Friday, March 11, 2011

Better Late Than Never

I promised my partner and brother that I'd make each of them a meditation bench for Christmas.

My partner's was finished about two weeks after the holiday.  My brother's was finished last weekend—10 weeks late.

Ah well. Meditation involves patience, right?

My brother did not want any carving on his bench, so I decided to add a little pizzaz by making the bevels on the tenons and mortises more pronounced.

I freehanded the chamfers on my partner's bench, but decided to lay out the ones on my brother's because they would be more noticeable if they weren't dead-on perfect.

This is easy to do. Just draw your layout lines* on all four sides of your workpiece to mark the bottom of the chamfers. Then draw four lines on the endgrain to mark the top of the chamfers.

Remove the waste in between the lines by shaving in an upward/slicing motion with your chisel. Stop before you get to the end of one side, then pare from the other direction. This will prevent tearout at the end of the cut.

If you keep your blade inside the pencil lines as you pare away material, the bevel will be consistent on all four sides.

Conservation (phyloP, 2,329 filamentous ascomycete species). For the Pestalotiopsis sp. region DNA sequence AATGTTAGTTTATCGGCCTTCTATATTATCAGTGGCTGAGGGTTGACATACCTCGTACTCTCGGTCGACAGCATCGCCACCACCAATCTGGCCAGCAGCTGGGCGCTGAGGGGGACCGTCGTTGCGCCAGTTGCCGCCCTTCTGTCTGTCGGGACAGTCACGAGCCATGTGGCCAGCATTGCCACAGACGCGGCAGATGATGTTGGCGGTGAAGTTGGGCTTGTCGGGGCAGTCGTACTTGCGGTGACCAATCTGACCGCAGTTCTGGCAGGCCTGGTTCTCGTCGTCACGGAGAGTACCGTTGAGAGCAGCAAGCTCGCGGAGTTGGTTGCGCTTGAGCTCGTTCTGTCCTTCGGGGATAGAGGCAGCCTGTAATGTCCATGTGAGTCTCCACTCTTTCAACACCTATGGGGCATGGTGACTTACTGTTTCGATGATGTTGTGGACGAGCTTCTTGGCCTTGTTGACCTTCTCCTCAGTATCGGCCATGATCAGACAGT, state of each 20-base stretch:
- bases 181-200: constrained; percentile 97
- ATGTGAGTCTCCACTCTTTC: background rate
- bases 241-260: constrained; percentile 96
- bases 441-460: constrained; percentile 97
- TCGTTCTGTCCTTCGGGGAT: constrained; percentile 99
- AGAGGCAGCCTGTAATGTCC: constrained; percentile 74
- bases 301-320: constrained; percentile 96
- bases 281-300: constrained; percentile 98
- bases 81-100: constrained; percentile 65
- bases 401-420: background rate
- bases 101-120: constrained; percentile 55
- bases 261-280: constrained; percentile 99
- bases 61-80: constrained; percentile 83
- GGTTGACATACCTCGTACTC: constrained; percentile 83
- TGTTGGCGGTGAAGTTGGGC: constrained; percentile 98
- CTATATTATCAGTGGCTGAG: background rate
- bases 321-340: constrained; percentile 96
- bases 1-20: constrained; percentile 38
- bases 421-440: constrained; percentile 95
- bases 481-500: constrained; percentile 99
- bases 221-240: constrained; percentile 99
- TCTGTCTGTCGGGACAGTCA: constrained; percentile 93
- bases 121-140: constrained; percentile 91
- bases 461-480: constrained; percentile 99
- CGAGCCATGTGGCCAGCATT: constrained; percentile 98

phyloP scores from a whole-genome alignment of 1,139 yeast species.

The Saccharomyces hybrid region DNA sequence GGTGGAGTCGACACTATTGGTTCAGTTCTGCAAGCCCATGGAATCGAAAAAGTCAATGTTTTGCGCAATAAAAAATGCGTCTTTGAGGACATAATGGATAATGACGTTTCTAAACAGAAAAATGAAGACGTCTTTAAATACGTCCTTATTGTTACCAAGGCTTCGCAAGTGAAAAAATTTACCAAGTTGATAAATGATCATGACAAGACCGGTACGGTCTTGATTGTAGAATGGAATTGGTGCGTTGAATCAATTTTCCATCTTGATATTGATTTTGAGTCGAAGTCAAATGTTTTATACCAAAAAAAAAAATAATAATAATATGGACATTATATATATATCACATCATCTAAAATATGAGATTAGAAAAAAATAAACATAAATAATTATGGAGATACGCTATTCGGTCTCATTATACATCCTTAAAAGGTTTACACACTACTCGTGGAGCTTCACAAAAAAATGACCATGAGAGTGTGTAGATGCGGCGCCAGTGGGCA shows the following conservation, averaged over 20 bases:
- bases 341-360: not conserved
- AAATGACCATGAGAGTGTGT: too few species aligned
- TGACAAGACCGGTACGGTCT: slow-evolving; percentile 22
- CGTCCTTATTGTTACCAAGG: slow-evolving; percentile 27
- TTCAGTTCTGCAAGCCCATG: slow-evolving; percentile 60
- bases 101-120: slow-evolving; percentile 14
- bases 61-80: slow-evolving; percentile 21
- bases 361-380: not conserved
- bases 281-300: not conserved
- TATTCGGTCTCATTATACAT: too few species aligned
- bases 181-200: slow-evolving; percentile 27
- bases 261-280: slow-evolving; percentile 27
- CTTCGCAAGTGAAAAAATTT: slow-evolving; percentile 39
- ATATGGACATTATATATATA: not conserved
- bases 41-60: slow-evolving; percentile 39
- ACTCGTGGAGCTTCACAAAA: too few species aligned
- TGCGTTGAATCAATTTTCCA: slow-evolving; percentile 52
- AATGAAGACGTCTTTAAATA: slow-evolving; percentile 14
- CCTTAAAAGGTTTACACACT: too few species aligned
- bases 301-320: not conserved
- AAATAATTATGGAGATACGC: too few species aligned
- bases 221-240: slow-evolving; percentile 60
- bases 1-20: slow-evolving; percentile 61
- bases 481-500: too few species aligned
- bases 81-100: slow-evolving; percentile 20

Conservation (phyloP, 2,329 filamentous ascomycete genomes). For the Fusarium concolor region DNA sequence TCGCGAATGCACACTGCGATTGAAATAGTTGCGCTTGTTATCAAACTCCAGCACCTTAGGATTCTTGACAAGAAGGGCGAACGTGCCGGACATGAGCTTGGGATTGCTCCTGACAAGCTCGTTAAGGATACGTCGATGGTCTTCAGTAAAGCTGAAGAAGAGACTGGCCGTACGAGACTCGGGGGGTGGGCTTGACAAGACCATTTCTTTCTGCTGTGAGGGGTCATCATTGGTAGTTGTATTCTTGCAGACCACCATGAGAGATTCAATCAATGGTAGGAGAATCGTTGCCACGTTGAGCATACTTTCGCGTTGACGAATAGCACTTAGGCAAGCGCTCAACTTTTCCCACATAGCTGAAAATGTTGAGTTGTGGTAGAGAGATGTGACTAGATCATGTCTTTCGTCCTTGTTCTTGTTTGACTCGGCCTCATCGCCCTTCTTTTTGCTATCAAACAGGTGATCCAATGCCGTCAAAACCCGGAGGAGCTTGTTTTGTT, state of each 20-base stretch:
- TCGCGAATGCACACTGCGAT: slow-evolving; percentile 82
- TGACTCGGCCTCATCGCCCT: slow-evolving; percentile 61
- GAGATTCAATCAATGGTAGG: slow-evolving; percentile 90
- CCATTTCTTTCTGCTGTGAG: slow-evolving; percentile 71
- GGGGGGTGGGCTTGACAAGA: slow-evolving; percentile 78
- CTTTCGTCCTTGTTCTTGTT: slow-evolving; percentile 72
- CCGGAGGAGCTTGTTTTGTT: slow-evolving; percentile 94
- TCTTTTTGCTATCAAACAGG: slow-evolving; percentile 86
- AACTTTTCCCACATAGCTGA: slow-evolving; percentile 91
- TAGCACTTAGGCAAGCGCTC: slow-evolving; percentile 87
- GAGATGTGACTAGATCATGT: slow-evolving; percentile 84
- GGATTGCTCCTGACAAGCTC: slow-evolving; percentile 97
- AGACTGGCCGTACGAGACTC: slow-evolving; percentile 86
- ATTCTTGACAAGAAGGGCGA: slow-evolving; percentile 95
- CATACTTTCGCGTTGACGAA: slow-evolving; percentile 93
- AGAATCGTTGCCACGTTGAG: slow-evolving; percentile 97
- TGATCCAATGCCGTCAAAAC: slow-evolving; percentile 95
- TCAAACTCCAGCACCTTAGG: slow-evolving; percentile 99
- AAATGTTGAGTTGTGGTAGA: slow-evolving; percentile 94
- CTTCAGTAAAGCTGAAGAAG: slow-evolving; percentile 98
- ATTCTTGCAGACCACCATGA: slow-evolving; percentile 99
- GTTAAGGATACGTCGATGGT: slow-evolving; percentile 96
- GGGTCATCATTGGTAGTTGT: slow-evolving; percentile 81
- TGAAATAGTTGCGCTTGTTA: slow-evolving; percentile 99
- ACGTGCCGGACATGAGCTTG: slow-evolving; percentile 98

There are now three meditation benches in our house (I haven't mailed my brother's yet—the finish is curing). One is pine, one is cherry, and one is walnut. All three are almost identical and yet all three have a different feel when you sit on them.  I suppose this has everything to do with the wood itself.

Another curious thing is, the longer my partner has used hers, the more comfortable it's become to her. Again, I think this is due to wood's nature.  Our wooden planes mold to our bodies—why not benches?

Wood is adaptable, warm, and.....forgiving. And I'm hoping my brother possesses the same attributes. heh. Merry Christmas, bro. :o)

*A friend on facebook asked why I used a pencil to lay out the lines rather than a marking gauge. Here's why: The cutting gauge would have left score marks that would only have been removed if I had chiseled beyond the marks. That would have made it more difficult to keep the bevels consistent.